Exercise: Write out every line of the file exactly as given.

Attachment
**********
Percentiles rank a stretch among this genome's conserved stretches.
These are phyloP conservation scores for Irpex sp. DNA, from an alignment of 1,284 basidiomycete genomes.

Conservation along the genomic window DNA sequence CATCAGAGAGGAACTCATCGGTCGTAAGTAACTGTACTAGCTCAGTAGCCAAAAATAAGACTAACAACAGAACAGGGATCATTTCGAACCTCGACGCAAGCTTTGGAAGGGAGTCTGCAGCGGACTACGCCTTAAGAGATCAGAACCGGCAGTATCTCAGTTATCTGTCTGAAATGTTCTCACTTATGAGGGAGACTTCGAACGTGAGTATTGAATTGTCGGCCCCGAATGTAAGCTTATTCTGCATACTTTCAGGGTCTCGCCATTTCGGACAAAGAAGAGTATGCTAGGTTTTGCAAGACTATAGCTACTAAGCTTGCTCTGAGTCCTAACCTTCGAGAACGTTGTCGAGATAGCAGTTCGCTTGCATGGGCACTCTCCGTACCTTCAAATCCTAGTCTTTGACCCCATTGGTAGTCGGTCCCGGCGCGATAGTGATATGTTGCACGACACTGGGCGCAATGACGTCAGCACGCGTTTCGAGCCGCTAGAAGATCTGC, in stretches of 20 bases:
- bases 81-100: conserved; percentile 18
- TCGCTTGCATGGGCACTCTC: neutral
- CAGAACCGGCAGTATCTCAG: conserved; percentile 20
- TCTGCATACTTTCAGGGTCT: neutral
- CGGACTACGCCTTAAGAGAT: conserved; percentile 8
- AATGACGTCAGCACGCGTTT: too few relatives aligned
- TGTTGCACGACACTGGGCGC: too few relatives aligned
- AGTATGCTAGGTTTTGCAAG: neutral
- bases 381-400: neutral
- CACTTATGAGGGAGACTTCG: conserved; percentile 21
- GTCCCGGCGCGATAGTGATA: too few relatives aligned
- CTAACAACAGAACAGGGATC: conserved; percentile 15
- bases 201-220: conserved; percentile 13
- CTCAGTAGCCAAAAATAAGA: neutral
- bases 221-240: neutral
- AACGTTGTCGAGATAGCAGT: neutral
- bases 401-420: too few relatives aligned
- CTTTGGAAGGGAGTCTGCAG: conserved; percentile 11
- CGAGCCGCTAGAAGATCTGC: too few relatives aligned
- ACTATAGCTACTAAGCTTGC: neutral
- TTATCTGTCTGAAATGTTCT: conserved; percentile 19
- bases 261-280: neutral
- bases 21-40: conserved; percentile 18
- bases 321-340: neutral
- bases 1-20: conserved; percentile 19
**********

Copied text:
Percentiles rank a stretch among this genome's conserved stretches.
These are phyloP conservation scores for Irpex sp. DNA, from an alignment of 1,284 basidiomycete genomes.

Conservation along the genomic window DNA sequence CATCAGAGAGGAACTCATCGGTCGTAAGTAACTGTACTAGCTCAGTAGCCAAAAATAAGACTAACAACAGAACAGGGATCATTTCGAACCTCGACGCAAGCTTTGGAAGGGAGTCTGCAGCGGACTACGCCTTAAGAGATCAGAACCGGCAGTATCTCAGTTATCTGTCTGAAATGTTCTCACTTATGAGGGAGACTTCGAACGTGAGTATTGAATTGTCGGCCCCGAATGTAAGCTTATTCTGCATACTTTCAGGGTCTCGCCATTTCGGACAAAGAAGAGTATGCTAGGTTTTGCAAGACTATAGCTACTAAGCTTGCTCTGAGTCCTAACCTTCGAGAACGTTGTCGAGATAGCAGTTCGCTTGCATGGGCACTCTCCGTACCTTCAAATCCTAGTCTTTGACCCCATTGGTAGTCGGTCCCGGCGCGATAGTGATATGTTGCACGACACTGGGCGCAATGACGTCAGCACGCGTTTCGAGCCGCTAGAAGATCTGC, in stretches of 20 bases:
- bases 81-100: conserved; percentile 18
- TCGCTTGCATGGGCACTCTC: neutral
- CAGAACCGGCAGTATCTCAG: conserved; percentile 20
- TCTGCATACTTTCAGGGTCT: neutral
- CGGACTACGCCTTAAGAGAT: conserved; percentile 8
- AATGACGTCAGCACGCGTTT: too few relatives aligned
- TGTTGCACGACACTGGGCGC: too few relatives aligned
- AGTATGCTAGGTTTTGCAAG: neutral
- bases 381-400: neutral
- CACTTATGAGGGAGACTTCG: conserved; percentile 21
- GTCCCGGCGCGATAGTGATA: too few relatives aligned
- CTAACAACAGAACAGGGATC: conserved; percentile 15
- bases 201-220: conserved; percentile 13
- CTCAGTAGCCAAAAATAAGA: neutral
- bases 221-240: neutral
- AACGTTGTCGAGATAGCAGT: neutral
- bases 401-420: too few relatives aligned
- CTTTGGAAGGGAGTCTGCAG: conserved; percentile 11
- CGAGCCGCTAGAAGATCTGC: too few relatives aligned
- ACTATAGCTACTAAGCTTGC: neutral
- TTATCTGTCTGAAATGTTCT: conserved; percentile 19
- bases 261-280: neutral
- bases 21-40: conserved; percentile 18
- bases 321-340: neutral
- bases 1-20: conserved; percentile 19